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USPS Launches Annual 'Operation Santa' For 100th Time

LOS ANGELES ( — The U.S. Postal Service is celebrating the 100th anniversary of "Operation Santa" with the launch of this year's program.

"We make available the many letters that we receive, addressed to Santa Claus, and members of the public can come in, and read the letters, and adopt one if they are so moved," USPS spokesman Richard Maher said.

The program, which will be offered in 26 cities across the country, began in 1912 when a postmaster asked local citizens and postal employees to respond to as many letters to Santa as they could.

In the 1940s, local businesses and charitable organizations were invited to participate.

Los Angeles-based website, Be An Elf, provides information on how and where to get involved in the micro-philanthropy.

Shimaya Worthey was one of thousands of children who received a gift from the program. Her mother, Mya, wrote in with a unique request: "All we wanted was for our daughter to have her ears."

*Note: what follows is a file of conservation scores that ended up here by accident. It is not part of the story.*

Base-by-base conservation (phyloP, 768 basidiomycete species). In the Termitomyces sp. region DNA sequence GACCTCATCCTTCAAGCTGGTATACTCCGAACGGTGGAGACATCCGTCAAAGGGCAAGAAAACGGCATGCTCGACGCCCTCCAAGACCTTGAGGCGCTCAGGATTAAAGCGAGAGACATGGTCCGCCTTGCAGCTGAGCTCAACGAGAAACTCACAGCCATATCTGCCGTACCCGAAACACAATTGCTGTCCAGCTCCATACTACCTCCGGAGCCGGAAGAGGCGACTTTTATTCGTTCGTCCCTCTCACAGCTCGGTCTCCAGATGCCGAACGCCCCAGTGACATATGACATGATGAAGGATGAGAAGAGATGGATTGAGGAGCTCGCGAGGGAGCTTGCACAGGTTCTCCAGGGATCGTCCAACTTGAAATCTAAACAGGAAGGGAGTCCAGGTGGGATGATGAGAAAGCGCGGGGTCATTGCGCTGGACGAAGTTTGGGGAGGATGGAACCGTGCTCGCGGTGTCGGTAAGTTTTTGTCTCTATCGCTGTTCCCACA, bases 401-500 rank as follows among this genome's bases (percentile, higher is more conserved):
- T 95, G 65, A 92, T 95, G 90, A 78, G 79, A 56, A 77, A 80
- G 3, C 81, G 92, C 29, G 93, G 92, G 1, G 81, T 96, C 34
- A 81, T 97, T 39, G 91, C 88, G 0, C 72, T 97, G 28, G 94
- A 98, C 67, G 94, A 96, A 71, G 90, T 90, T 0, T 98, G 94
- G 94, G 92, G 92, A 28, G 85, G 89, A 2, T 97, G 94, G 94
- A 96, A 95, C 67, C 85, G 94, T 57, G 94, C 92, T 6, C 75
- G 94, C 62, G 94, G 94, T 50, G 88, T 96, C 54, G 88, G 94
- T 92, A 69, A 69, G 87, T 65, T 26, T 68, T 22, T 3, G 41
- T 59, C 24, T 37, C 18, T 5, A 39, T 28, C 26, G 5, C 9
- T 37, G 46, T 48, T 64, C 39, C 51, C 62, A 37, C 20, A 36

Shimaya was born deaf and without a set of ears.

An Operation Santa worker contacted a local plastic surgeon, who donated her services and constructed ears for the girl.

"She'll be going Dec. 6 to get the final bandages taken off. We're just excited, we're happy her confidence has grown so much. She's much happier now," Worthey said.

"Our goal is to have all the letters adopted from people that need help," Maher said. "It's just a heart-warming program this time of year, during this season of giving, to be able to help someone anonymously."

RELATED STORY: 'Operation Santa' Gives Special Patient The Gift Of Surgery

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